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The cross-sectional area of a pipe can be calculated using the formula for the area of a circle, A = πr^2, where r is the radius of the pipe. Since the diameter of the pipe is given as 4 inches, the radius would be half of the diameter, so r = 2 inches. Plugging this value into the formula, we get A = π(2)^2 = 4π square inches. Therefore, the cross-sectional area of the 4-inch pipe is 4π square inches.

Q: What is the cross sectional area of the 4 inch pipe?

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8 inch schedule 40 pipe has a cross sectional area of 0.0583 square feet

Method to find area of a circle is: The area of a circle is its radius squared times pi. Assuming the pipe has a diameter of 4cm: radius = 2 cm Circumference = 12.5664 cm Area = 12.5664 cm2

The answer depends on the cross section of the pipe and its length.

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Cross-sectional area of pipe is π(1.5)² = 7.07 cm² that means the flow is 10 cm/s x 7.07 cm² = 70.7 cm³/s 70.7 cm³/s x 60 sec = 4240 cm³ or 4.24 Liter

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8 inch schedule 40 pipe has a cross sectional area of 0.0583 square feet

It depends on what you mean by a 30 pipe. Is 30 the cross sectional area - in which case, what is the length of the pipe? Is 30 the length - in which case, what is the cross-sectional area?

It would take sixteen one-inch pipes to equal the cross-sectional area of one four-inch pipe. This assumes the pipes are circular in cross-section.

It's not likely that any property of fluids correlates in any way with any Vatican situation. If a pipe of X cross sectional area is connected so a fluid flows at a specific velocity, and then a pipe of 2X cross sectional area is connected to the pipe of X cross sectional area, the velocity of fluid flowing in the 2X pipe will be less than what is flowing in the X pipe. In this case, what you're saying is true.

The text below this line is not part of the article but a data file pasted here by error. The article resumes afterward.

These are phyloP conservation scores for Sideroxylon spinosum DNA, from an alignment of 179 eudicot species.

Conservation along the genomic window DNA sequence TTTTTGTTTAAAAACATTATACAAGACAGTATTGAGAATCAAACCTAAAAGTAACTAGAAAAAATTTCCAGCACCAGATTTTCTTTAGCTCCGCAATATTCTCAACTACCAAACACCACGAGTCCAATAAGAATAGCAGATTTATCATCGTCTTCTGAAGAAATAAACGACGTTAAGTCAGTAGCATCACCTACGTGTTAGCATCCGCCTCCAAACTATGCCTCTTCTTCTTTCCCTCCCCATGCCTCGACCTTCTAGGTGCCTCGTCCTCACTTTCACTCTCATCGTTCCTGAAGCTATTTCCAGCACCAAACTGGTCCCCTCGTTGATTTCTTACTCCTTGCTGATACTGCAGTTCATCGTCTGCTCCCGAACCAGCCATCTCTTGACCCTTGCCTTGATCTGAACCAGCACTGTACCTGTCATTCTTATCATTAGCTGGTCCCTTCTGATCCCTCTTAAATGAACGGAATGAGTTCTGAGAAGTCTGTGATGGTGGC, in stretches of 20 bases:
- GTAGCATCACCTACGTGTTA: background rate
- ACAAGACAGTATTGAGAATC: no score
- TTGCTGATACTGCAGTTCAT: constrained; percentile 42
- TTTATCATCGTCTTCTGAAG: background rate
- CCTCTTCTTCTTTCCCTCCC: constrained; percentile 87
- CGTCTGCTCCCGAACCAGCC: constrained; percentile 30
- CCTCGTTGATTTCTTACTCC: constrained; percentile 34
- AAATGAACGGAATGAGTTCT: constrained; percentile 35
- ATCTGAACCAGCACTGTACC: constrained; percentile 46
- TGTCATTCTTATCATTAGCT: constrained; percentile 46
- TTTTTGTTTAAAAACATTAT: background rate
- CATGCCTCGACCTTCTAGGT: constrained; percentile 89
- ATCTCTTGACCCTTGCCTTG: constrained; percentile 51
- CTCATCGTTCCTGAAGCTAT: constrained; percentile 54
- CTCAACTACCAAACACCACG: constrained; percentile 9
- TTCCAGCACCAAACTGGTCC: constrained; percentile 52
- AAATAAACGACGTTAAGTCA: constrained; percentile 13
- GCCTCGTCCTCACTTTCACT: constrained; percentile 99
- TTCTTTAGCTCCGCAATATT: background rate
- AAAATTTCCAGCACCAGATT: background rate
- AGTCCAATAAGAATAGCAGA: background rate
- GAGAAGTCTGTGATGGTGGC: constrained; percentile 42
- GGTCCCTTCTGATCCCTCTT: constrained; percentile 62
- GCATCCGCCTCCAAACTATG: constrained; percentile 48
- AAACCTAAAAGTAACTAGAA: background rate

The average velocity of water in a pipe depends on the flow rate of the water and the cross-sectional area of the pipe. It can be calculated by dividing the flow rate by the cross-sectional area. The units are typically expressed in meters per second.

It depends on the cross sectional area of the pipe.

To start, we will find the cross sectional area of the pipes. Pipe with radius of 2 inches Cross sectional area = PI x radius2 = 12.56 inches2 Pipe with radius of 3 inches Cross sectional area = PI x radius2 = 28.26 inches2 Pipe with radius of 5 inches Cross sectional area = PI x radius2 = 78.5 inches2 As the cross sectional area of the pipe with a radius of 5 inches (78.5 inches2) is greater than the sum of the cross sectional areas of the pipes with radii of 2 inches and 3 inches (40.82 inches2), it can be concluded that the pipe with a radius of 5 inches will be able to carry the most water. (Assuming that all three pipes are the same length).

It all depends upon the shape of the container that it is in. For example, if the water weighs 8 lbs per gallon, then the water at the bottom of a container that is a vertical pipe with cross sectional area of 1 square inch will exert a pressure of 8 psi. However, if the water is in a vertical pipe with cross sectional area of 8 square inches, then the pressure at the bottom of the pipe will be only 1 psi.

It's not supposed to change. If the cross-sectional area does change through a bend, then the pipe is said to be "kinked". The bend is regarded as poorly done, and if the kink is deep enough, the section of pipe including the bend may have to be replaced.

7.07 square feet

To calculate air velocity in a pipe, you would need to measure either the volumetric flow rate or the mass flow rate of air flowing through the pipe. You can then use the formula: air velocity = volumetric flow rate / cross-sectional area of the pipe, or air velocity = mass flow rate / (density of air * cross-sectional area of the pipe).

To calculate the volume of the pipe, we first need to determine the cross-sectional area using the formula A = πr^2, where r is the radius (4 inches). Then, multiply the cross-sectional area by the length of the pipe to find the volume in cubic inches. Finally, convert the volume from cubic inches to cubic feet by dividing by 1728.